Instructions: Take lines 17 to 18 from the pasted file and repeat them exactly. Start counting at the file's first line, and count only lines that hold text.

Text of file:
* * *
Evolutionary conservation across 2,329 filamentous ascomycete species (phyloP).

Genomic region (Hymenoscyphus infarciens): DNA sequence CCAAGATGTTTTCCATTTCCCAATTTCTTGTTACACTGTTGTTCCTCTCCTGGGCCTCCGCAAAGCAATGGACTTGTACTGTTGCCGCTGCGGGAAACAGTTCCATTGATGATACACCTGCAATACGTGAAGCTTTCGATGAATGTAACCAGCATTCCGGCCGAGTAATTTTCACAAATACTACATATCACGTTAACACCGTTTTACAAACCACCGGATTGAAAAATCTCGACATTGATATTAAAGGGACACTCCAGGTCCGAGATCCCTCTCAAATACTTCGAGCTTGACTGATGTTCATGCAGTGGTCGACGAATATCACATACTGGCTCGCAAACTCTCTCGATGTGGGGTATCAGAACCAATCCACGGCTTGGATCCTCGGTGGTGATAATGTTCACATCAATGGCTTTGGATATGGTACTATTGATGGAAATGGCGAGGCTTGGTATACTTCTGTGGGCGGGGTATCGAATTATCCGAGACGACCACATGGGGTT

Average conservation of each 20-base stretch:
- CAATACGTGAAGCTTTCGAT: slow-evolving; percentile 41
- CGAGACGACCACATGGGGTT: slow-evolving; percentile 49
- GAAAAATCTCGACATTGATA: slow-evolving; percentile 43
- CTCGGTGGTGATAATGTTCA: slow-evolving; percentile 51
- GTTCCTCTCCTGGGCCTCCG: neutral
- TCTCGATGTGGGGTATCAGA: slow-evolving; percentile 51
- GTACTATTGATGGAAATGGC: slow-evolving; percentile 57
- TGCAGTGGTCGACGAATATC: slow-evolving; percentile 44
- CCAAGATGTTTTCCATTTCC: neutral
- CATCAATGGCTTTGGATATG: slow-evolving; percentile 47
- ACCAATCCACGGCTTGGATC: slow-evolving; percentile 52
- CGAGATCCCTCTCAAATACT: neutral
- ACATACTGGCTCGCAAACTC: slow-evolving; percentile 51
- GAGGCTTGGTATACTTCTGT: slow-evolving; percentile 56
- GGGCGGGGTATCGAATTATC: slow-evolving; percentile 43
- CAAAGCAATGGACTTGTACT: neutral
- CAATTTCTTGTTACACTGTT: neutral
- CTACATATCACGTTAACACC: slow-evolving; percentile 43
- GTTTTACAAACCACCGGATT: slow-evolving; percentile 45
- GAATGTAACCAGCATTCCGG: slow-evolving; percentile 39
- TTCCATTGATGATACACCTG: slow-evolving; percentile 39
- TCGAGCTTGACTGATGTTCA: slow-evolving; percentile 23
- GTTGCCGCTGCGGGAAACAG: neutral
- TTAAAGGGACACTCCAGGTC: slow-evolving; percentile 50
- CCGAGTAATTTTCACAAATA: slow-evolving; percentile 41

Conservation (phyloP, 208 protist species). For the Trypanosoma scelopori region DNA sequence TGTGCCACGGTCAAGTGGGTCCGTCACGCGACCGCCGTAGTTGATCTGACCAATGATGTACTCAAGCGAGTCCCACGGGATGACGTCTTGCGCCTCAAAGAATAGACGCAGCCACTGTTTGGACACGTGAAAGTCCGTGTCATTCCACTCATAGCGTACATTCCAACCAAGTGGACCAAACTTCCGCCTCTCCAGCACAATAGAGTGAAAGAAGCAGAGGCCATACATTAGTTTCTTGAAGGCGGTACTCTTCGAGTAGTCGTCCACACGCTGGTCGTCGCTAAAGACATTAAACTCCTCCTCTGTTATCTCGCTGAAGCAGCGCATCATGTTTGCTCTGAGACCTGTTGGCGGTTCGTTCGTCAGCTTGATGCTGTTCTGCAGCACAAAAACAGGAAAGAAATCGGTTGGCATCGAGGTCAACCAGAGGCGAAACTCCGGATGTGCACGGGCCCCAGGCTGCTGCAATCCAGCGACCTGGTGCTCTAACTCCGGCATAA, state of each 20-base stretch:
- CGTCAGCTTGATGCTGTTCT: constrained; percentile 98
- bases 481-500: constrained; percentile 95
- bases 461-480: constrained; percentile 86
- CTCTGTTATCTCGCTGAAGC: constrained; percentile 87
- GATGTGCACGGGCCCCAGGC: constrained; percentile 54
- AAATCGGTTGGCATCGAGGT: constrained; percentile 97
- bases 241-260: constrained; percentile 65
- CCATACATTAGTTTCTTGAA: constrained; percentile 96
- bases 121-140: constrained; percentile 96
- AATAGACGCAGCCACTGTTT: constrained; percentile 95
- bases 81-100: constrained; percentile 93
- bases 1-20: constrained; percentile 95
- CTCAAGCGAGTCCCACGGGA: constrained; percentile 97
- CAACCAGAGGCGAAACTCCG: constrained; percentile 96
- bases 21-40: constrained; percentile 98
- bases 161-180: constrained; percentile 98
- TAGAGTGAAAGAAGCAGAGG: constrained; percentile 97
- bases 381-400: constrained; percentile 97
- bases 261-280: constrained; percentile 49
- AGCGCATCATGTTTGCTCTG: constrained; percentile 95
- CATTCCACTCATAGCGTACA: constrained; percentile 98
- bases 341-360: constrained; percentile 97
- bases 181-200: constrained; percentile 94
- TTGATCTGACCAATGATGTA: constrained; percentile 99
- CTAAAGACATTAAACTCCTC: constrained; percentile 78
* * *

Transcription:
- GAGGCTTGGTATACTTCTGT: slow-evolving; percentile 56
- GGGCGGGGTATCGAATTATC: slow-evolving; percentile 43